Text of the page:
If the answer is £540 million; what’s the question? The question is how much have HM Revenues & Customs’ specialist investigators collected in unpaid tax from sole traders and small businesses since 2010? According to figures released by HMRC, tax investigators have stepped up their efforts significantly in the year to April and have reclaimed £248 million in unpaid tax – increasing income ten-fold since 2010.
So how has HM Revenues & Customs managed to identify errant businesses and recoup such enormous amounts of unpaid tax? Well, over the course of the last 5 years, HMRC has introduced a team of specialist tax investigators across the country. Their job is to target tax evaders. To do that, they trawl through enormous amounts of data using specialised computing software and identify tax-related inconsistencies.
HMRC claims it is able to flag areas that post the most significant “tax risk” using Connect: an £80 million system that feeds in data from 28 different organisations notably Companies House, the Land Registry, Benefits Agency and onshore and offshore banks. This cutting-edge analytics software is apparently so thorough that evading or cheating the system has become almost impossible, as more than 50 different industries, including London-based taxi drivers and South Wales’ restauranteurs, have discovered over the course of the last 5 years.
Is the apparent targeting of the small business community likely to be relaxed after such success? Well, the answer appears to be no. The targeted campaign goes on. Jennie Granger, the director of enforcement at HMRC has issued a stark message to the small business community; pay your dues or action will be taken:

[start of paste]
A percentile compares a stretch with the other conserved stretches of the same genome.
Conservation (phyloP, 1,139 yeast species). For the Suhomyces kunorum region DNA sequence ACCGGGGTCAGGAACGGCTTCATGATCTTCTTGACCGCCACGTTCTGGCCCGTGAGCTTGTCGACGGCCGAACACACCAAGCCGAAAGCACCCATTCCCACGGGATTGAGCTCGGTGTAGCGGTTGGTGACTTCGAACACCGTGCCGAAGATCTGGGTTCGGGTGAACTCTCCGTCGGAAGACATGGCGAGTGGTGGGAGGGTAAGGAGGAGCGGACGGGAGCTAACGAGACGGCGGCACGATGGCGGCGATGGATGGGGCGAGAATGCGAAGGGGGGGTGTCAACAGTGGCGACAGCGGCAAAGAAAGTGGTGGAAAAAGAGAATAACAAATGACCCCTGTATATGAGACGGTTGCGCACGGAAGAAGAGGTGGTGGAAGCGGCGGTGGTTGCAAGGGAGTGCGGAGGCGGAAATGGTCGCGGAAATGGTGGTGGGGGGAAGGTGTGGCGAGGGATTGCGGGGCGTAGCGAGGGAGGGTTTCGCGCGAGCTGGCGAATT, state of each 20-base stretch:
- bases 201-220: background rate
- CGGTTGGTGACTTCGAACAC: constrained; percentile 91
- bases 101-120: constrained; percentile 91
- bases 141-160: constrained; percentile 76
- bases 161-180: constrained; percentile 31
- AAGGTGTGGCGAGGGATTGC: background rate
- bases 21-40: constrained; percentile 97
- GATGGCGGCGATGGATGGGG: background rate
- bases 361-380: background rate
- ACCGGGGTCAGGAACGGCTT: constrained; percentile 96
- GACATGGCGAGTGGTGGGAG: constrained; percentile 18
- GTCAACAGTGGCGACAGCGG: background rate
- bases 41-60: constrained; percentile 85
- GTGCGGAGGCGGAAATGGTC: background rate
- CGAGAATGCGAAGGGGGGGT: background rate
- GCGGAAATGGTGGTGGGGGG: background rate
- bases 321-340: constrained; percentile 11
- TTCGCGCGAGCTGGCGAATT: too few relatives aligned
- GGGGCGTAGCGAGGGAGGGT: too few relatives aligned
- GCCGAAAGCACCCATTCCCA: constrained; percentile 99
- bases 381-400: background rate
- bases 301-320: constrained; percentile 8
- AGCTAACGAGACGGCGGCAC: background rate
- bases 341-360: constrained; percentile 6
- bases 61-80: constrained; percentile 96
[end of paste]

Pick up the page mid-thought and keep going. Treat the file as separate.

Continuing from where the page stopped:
“Our expert analysts are at the cutting edge of developing and exploiting intelligence and smart data to tackle those who try to cheat the system. [So] come forward now – if you don’t pay what you should, we will take action”.
HMRC’s stringent, some would say controversial, approach to collecting unpaid tax has come under fire from certain sections of the tax and accountancy sectors. Questions have been asked about why HMRC is concentrating such efforts and control on the small business community whilst seemingly failing to tighten its control on multi-national companies. HMRC, however, has not directly addressed these concerns, but simply stressed that the new approach to tax collection is working across all sectors:
“Our taskforces cover a range of regions and businesses, but yield figures should not be considered the only measure of success. Taskforce activity has a deterrent effect, discouraging those tempted to break the rules.”
If your small business has any concerns relating to tax planning, business structures, book keeping, business planning and growth, raising finance and VAT registration, then call Steven Glicher accountants on 0161 485 8007 or email email@example.com.